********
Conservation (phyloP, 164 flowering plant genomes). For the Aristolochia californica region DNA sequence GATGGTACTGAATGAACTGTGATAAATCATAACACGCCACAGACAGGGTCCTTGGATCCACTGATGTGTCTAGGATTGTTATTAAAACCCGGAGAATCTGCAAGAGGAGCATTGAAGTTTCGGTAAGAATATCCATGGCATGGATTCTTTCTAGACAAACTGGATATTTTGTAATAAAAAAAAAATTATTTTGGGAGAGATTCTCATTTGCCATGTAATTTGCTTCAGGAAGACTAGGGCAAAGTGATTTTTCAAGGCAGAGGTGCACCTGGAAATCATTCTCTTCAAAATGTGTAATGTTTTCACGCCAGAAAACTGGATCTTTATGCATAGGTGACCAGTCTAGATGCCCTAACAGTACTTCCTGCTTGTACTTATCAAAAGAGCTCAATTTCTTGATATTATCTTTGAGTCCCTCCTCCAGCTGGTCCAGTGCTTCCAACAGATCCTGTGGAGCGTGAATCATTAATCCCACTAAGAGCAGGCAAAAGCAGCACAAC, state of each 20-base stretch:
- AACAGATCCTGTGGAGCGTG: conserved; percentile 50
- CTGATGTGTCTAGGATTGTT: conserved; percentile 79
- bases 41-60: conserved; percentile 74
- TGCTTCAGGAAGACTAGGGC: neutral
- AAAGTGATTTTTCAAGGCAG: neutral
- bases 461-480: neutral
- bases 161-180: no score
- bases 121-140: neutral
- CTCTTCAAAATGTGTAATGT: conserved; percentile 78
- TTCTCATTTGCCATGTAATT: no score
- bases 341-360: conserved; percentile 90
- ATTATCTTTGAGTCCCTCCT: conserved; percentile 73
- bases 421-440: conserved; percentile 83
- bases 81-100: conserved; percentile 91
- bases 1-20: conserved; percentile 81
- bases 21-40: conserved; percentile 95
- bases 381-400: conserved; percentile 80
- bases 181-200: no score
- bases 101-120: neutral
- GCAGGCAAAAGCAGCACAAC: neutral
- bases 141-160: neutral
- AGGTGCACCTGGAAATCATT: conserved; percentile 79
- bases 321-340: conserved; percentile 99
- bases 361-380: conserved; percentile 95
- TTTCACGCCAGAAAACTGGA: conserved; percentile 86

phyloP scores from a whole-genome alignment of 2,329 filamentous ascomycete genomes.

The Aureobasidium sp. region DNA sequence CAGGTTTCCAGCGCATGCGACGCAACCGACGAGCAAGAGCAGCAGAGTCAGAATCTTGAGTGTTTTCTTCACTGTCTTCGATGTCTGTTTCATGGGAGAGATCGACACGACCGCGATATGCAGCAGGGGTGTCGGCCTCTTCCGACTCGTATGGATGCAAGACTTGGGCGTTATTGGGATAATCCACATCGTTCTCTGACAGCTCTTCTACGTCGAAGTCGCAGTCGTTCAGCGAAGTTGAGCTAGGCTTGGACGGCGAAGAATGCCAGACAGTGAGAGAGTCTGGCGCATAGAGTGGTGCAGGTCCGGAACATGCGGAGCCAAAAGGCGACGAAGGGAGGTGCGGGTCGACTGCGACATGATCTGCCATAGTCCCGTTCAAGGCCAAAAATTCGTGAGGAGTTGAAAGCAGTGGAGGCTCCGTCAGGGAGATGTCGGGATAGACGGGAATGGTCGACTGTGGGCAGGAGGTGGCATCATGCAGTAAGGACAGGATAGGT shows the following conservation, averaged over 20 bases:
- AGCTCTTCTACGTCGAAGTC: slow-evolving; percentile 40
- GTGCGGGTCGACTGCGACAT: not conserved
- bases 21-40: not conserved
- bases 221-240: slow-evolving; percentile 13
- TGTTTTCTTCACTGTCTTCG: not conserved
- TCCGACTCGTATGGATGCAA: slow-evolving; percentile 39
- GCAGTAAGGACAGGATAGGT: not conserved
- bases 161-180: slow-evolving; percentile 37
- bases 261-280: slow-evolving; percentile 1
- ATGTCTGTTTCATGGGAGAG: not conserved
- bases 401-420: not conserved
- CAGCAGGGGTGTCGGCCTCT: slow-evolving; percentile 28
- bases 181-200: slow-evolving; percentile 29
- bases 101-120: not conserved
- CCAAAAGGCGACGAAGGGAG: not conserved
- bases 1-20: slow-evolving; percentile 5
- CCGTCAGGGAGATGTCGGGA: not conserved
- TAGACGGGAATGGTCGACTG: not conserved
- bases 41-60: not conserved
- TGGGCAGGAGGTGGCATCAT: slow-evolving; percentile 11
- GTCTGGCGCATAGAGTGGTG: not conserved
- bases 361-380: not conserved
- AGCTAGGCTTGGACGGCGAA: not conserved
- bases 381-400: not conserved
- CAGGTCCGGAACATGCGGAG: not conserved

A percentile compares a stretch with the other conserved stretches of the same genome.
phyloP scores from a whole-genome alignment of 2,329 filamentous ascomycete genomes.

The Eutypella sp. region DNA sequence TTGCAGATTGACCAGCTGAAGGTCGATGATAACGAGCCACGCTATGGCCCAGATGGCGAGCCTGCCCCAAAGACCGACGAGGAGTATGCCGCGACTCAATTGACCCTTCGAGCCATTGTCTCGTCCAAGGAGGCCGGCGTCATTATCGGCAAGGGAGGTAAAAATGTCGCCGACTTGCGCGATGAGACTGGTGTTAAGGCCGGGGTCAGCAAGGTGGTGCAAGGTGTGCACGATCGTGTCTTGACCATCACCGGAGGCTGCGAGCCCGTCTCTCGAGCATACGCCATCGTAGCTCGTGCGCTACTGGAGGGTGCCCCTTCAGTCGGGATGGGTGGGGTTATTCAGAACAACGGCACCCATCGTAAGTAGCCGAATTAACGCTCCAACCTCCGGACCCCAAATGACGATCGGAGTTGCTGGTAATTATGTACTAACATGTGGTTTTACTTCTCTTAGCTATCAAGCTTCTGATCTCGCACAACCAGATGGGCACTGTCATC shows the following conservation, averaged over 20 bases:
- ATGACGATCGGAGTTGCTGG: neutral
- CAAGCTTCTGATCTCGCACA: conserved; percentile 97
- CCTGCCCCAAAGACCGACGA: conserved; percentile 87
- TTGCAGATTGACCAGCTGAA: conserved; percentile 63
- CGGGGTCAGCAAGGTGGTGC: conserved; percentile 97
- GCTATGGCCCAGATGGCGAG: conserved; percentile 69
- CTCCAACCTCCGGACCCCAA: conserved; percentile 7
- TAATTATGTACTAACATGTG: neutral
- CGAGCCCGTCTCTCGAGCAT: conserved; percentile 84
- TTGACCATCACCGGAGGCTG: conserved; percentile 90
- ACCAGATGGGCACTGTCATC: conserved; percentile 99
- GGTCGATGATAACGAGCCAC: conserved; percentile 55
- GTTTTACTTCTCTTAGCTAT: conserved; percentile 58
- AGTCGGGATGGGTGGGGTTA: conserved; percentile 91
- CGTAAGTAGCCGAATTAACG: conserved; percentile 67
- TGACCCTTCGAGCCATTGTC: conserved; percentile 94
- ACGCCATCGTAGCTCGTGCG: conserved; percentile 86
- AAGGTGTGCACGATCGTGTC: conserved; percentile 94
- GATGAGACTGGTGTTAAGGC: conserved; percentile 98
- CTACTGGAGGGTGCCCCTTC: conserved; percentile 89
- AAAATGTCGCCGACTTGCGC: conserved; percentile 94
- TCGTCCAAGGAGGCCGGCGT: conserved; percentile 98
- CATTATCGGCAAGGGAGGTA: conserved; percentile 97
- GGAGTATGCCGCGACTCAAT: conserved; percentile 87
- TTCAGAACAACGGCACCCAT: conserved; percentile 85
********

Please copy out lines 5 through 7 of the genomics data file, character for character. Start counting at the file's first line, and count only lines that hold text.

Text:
- TGCTTCAGGAAGACTAGGGC: neutral
- AAAGTGATTTTTCAAGGCAG: neutral
- bases 461-480: neutral